Cambridge BSU Lecture in Biomedical Data Science – Prof Max Welling
Cambridge BSU Lectures in Biomedical Data Science – statistical and machine learning foundations for next-generation biomedicine.
Speaker: Professor Max Welling, University of Amsterdam
“Equivariant Deep learning for Molecular Simulation”
Abstract: Everything tangible in the universe is made of molecules. Yet our ability to digitally simulate even small molecules is rather poor due to the complexities of quantum mechanics. However, there are a number of advances that are converging to dramatically improve our ability to understand the behavior of molecules. Firstly, deep learning and in particular equivariant graph neural networks are now an important tool to model molecules. They are for instance the core technology in Deepmind’s AlphaFold to predict the 3d shape of a molecule from its amino acid sequence. Second, despite claims to the contrary, Moore’s law is still alive, and in particular the design of ASIC architectures for special purpose computation will continue to accelerate our ability to break new computational barriers. And finally there is the rapid advance of quantum computation. While fault tolerant quantum computation might still be a decade away, it is expected that it’s first useful application, to simulate (quantum) nature itself, may be much closer.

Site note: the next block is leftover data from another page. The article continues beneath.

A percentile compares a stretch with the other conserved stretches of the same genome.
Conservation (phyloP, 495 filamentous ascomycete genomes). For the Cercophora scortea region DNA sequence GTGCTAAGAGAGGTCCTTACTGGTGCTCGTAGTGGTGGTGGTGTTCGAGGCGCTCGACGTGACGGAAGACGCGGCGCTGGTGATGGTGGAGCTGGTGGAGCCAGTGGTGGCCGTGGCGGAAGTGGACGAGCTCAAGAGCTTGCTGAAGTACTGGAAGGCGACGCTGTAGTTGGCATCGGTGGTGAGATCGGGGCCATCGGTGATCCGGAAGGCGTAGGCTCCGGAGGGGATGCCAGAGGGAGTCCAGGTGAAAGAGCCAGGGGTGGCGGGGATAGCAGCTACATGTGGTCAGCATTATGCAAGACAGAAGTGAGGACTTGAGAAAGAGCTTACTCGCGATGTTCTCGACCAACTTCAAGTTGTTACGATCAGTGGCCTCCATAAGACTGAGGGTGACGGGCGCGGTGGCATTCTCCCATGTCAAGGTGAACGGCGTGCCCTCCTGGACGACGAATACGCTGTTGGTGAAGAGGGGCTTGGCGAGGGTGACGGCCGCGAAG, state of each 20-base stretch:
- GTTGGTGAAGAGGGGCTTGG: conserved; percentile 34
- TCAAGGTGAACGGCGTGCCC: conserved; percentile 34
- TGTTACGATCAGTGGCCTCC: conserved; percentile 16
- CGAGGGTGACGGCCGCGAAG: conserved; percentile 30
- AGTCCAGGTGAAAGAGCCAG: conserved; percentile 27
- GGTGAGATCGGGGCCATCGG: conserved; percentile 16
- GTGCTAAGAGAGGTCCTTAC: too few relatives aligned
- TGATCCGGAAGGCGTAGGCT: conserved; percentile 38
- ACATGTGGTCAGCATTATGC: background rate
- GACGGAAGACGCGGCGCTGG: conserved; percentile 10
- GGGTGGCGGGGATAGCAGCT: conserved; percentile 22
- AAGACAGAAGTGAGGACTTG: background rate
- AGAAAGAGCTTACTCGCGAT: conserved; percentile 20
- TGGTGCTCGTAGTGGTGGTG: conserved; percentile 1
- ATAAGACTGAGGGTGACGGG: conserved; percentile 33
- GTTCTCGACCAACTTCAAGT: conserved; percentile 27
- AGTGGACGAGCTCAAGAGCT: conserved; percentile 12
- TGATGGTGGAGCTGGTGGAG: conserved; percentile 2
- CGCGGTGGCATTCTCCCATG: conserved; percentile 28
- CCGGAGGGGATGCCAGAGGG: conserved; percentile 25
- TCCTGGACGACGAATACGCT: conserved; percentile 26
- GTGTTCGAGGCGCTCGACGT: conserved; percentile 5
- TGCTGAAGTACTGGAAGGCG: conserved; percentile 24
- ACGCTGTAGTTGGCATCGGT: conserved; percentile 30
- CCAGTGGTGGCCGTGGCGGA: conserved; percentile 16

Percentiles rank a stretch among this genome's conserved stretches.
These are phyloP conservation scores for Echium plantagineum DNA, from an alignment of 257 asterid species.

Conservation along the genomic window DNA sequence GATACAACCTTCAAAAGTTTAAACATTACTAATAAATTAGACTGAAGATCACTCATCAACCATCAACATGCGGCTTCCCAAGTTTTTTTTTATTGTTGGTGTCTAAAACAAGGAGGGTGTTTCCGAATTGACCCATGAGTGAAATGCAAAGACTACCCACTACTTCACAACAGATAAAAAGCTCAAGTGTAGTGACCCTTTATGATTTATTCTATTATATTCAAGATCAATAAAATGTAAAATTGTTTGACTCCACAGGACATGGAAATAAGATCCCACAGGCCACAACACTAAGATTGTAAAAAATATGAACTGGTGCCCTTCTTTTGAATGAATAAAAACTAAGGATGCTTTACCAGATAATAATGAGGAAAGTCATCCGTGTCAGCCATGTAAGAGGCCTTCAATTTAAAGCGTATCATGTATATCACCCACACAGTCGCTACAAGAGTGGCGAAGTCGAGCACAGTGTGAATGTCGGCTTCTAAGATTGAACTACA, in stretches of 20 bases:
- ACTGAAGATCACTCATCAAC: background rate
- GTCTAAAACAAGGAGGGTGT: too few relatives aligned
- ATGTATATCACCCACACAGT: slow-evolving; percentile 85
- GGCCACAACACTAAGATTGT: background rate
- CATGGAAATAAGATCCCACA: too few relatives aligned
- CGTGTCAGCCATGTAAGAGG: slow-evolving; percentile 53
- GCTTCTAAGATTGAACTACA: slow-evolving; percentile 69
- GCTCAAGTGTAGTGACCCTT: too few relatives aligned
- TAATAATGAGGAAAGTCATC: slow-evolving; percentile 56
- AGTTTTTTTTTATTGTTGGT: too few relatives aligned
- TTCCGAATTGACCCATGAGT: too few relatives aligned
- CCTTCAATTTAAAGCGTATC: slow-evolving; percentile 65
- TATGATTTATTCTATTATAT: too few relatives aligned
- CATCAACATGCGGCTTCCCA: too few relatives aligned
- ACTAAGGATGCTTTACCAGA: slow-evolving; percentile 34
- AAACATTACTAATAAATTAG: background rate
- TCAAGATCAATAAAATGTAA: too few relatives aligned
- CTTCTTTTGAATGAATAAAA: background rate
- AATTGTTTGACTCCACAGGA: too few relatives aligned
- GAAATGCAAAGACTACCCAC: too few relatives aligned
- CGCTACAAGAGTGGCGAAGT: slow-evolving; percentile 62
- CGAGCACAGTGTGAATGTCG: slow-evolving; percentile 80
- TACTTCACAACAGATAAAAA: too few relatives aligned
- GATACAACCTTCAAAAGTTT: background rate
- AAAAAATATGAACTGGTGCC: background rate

In this talk I will introduce some technology around equivariant graph neural networks and give my perspective on why I am excited about the opportunities that will come from new breakthroughs in molecular simulation. It may facilitate the search for new sustainable technologies to capture carbon from the air, develop biodegradable plastics, reduce the cost of electrolysis through better catalysts, develop cleaner and cheaper fertilizers, design new drugs to treat disease and so on. Our understanding of matter will be key to unlocking these new materials for the benefit of humanity.
The lecture series is being chaired by Sach Mukherjee and Sylvia Richardson from the MRC Biostatistics Unit at the University of Cambridge.